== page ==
As an example if we test the domain "iis.se" and recieve an error titled “Name server ns.nic.se (184.108.40.206) does not answer queries over UDP”. What does this mean? After we click this message more detailed information become visible. More specific this: “The name server failed to answer queries sent over UDP. This is probably due to the name server not correctly set up or due to misconfigured filtering in a firewall.”. Luckily this was just an example, that error basically means the name server is down so it’s not the most harmless error around.
There is no final judgement of the health of a domain that can be bestowed by anyone. This is very important. .SE and the people behind DNSCheck do not claim that DNSCheck is correct in every aspect. Sometimes opinions differ, especially between countries, but sometimes also locally. We have had the luck to have the help of an extremely competent DNS-group here in Sweden. Hopefully their opinions in combination with ours have made a good compromise between what is an actual potentially dangerous error and what could be merely seen as a notice or warning.
But as with all things as evolving as DNS the situation is most likely changing, what is a notice today could be an error tomorrow. If you really think we’ve made a mistake in our judgement please don’t hesitate to drop us an email at firstname.lastname@example.org with a link to your test and an explanation why you think it shows something that you consider incorrect. ( If you don’t know how to find the link to your test, check the "How can DNSCheck help me"-part of this FAQ ).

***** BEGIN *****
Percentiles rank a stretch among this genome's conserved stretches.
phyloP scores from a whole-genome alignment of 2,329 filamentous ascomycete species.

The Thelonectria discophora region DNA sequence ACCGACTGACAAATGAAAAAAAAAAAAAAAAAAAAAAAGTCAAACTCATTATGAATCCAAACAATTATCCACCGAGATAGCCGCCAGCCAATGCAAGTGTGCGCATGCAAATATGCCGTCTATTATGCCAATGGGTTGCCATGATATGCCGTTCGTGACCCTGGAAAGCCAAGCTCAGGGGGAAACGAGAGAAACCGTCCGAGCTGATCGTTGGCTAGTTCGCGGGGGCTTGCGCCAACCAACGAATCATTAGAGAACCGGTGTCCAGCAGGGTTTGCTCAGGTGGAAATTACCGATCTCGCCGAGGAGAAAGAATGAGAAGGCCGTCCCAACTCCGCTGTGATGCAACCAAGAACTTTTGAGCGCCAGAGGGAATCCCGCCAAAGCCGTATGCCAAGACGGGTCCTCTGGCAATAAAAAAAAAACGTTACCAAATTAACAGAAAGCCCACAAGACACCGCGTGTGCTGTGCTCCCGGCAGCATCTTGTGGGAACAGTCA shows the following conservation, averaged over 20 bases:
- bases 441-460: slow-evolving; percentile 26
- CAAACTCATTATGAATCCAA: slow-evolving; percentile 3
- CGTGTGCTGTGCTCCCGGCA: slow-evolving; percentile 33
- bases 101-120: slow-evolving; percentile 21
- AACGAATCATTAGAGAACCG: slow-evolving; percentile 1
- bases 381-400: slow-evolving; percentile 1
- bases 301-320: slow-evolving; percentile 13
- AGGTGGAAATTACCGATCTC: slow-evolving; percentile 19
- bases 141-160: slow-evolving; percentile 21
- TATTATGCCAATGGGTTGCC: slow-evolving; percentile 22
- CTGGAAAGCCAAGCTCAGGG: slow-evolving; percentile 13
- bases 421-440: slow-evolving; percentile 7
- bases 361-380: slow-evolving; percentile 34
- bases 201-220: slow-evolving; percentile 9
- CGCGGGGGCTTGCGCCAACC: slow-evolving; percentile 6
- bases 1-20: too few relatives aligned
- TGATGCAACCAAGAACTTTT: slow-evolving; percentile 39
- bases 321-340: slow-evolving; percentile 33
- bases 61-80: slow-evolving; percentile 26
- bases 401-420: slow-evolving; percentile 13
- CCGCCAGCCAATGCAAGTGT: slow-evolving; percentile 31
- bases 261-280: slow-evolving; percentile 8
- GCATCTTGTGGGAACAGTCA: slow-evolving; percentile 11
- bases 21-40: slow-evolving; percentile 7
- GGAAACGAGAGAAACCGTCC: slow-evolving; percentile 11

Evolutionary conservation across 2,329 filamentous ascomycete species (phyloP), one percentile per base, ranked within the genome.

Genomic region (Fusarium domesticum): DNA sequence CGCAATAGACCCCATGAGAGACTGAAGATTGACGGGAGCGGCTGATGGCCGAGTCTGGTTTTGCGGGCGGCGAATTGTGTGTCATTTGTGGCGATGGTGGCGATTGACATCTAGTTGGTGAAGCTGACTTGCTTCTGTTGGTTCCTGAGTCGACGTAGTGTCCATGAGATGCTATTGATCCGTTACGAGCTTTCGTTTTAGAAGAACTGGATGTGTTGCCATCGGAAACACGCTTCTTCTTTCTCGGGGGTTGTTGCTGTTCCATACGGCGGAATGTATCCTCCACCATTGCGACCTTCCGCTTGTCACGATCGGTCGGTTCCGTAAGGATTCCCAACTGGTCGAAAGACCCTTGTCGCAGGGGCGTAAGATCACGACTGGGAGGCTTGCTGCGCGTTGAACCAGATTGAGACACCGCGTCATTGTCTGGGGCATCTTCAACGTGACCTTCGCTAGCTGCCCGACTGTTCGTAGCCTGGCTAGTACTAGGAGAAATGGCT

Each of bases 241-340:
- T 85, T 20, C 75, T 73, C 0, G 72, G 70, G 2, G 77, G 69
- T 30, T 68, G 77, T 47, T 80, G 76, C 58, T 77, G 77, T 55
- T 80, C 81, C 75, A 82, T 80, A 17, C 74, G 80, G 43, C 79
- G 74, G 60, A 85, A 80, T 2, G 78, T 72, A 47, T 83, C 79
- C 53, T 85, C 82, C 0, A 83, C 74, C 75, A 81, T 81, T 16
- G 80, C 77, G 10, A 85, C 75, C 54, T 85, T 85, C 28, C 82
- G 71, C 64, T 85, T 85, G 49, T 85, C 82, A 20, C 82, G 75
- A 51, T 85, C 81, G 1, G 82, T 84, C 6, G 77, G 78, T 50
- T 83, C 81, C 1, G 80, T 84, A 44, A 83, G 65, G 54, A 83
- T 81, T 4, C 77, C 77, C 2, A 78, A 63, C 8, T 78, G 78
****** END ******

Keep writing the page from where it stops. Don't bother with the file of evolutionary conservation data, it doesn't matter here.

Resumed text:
Yes, it does. All tests run over IPv4 will also be run over IPv6 if DNSCheck is configured to do so.
Yes, if DNSSEC is available on a domain that is sent to DNSCheck it will be checked automatically.
First of all this DNSCheck saves all history from earlier tests, which means you can go back to a test you did a week ago and compare it to the test you ran a moment ago.
DNSCheck also controls that the name servers a zone has used previously no longer contains information about the zone you’re testing (this only applies to .SE-domains that have been redelegated after February 2007).
DNSCheck will also try and explain the error/warning to you in a good way, although these messages can be difficult to understand for a non-technician. The next version of DNSCheck, that will be launched later this year, will be more compliant to non-technician users.
DNSCheck will continuously scan the .SE-zone and report its health into the database.
There’s an “advanced” tab for technicians who might want to use DNSCheck without the “basic” view.
Lastly, this open source version of DNSCheck was built using modular code which, basically, means you can use parts of it in your systems, if you’d want to. It’s quite rare that you’d want a complete program just to check for example redelegations.